Determinism is true in the sense that if you knew everything about the world at state A, you would be able to predict what it would be like in state B later. But freedom is also real in the sense in which the world confronts us as a real capacity for choice. It's a mistake to simply dismiss it as an illusion. The kind of choice required for responsibility and for saying that someone is free is not something that is incompatible with the belief that their actions are caused. Think about the conditions for holding someone responsible: If they did something because they'd been drugged, then we say they're not free, they're not responsible. But if they did something because they sat there, they thought about it, and in the end the reasons and the values that they held led them to choose A rather than B, well, we say they're responsible. You could also say that if we'd known everything about them, we could have predicted that they would choose A rather than B. But they made a choice because they were free from all of those other factors which diminish responsibility.
Reason: So we choose among relevant causes?
Singer: That's right—the sorts of causes that we associate with a person being autonomous and those that make for free decisions.
Reason: From the perspective of the left, what is wrong with Huxley's Brave New World? Nearly everybody in that society is having a perfectly pleasurable time. They are certainly not suffering. Why is that not a moral world?
Singer: I shouldn't answer that on behalf of all the left because many on the left have differing values. It's in fact a tougher question for a utilitarian or a consequentialist like myself, who regards happiness or satisfaction of preferences as the ultimate value. There might be some on the left who see freedom as an ultimate value, and for them the objection to Brave New World would be that these people are being programmed and therefore aren't free. From my point of view, it all depends on whether people like the "savage" are rare—1 in 10 million or something like that—and whether the rest of the people are perfectly content and happy. If the choice is a society in which there's vastly more misery through violence, conflict, poverty, and so on, and you could bring about a Brave New World–like society, that would be fine. That would be an ideal society.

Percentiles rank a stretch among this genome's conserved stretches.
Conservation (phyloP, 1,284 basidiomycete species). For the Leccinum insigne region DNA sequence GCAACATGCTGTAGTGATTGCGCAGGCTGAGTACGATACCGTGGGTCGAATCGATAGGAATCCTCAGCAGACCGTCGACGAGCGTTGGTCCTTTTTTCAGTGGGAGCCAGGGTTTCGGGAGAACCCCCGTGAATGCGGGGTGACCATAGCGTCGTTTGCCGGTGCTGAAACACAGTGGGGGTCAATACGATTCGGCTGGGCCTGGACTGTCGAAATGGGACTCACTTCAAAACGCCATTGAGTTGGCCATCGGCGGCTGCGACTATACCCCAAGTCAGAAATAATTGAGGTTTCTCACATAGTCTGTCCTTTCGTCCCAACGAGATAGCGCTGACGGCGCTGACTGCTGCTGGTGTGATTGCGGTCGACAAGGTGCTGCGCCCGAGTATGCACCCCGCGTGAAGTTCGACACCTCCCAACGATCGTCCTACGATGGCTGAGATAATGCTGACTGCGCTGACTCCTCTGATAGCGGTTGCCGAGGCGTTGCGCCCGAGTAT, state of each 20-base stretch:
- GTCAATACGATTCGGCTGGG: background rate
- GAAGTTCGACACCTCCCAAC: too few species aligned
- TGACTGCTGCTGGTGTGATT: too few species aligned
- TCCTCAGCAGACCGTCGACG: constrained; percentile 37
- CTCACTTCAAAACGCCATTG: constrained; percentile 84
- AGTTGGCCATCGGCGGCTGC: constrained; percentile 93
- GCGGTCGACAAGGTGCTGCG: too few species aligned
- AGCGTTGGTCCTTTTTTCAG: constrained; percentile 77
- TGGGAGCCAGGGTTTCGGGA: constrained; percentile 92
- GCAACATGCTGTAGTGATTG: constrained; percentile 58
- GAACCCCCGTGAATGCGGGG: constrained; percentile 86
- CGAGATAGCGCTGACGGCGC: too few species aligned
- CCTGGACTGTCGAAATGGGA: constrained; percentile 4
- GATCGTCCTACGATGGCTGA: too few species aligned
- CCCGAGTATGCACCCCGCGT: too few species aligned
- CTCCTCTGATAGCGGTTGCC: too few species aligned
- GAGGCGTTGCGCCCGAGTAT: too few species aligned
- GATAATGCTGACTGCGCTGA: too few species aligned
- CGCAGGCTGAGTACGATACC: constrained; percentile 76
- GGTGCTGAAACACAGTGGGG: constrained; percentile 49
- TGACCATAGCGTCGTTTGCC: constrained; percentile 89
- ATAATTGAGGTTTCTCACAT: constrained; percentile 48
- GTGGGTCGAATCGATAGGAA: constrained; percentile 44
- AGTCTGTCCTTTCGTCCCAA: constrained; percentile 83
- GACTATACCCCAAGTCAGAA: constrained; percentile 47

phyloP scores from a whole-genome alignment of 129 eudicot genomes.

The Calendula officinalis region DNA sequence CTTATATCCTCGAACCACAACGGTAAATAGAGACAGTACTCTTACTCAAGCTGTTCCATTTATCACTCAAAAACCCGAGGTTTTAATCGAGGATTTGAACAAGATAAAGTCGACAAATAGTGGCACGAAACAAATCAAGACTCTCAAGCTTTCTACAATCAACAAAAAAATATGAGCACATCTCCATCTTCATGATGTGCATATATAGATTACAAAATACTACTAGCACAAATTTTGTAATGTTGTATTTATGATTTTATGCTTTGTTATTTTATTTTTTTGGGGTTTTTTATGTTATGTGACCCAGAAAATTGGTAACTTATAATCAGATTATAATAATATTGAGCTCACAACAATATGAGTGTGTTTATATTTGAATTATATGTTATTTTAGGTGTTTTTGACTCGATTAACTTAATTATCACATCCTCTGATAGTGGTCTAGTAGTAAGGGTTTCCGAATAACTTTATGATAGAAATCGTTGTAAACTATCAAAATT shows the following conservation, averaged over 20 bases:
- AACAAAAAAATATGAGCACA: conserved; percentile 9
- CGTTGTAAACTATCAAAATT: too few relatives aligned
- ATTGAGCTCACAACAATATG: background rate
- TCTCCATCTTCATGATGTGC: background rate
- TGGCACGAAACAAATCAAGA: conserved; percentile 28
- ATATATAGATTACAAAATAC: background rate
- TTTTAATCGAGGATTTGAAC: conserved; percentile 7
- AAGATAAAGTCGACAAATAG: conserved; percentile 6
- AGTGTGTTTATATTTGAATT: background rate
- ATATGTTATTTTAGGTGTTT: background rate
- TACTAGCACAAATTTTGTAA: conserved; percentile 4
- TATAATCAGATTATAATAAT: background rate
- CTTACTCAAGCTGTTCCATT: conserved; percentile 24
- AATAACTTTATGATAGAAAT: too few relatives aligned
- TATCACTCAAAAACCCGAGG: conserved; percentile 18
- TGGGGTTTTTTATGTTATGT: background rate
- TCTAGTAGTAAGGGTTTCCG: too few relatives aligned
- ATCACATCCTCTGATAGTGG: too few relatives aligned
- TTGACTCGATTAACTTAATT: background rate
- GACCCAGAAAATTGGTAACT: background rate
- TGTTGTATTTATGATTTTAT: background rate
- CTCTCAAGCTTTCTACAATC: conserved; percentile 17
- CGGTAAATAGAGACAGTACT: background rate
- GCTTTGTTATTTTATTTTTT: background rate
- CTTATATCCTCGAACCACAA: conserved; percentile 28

Reason: Part of what provokes my question about Brave New World is your last paragraph in A Darwinian Left.
Singer: Ah, right. The stuff about genetics.
Reason: You write: "For the first time since life emerged from the primeval soup, there are beings who understand how they came to be what they are. To those who fear adding to the power of government and the scientific establishment, this seems more of a danger than a source of freedom. In the more distant future that we can still barely glimpse, it may turn out to be the prerequisite of a new kind of freedom." You seem to hold out the possibility that science could eventually fulfill the left's dream of a malleable human nature.
Singer: Yes. I'm saying it's possible. Human nature is not malleable as the left believes it to be, but it may become malleable. It is under the control of our genes. We may learn how to alter it, and that may be a very long story. It may be that alterations also have great costs, just as political measures have great costs. You know, you bring in one thing, you lose something else. Over some time scale, I'd have to say that we will learn these things, and if people then want to change human nature, they will have the power to do so.
Reason: You say, "If people want to." If I choose to change my human nature, that's OK. But already some people with left-leaning tendencies—like Time's Robert Wright—have written that furthering their egalitarian project may require that the government offer these genetic technologies to everybody and subsidize their development and use. That scares me because it brings the state back in. And the state has not been very good on eugenics.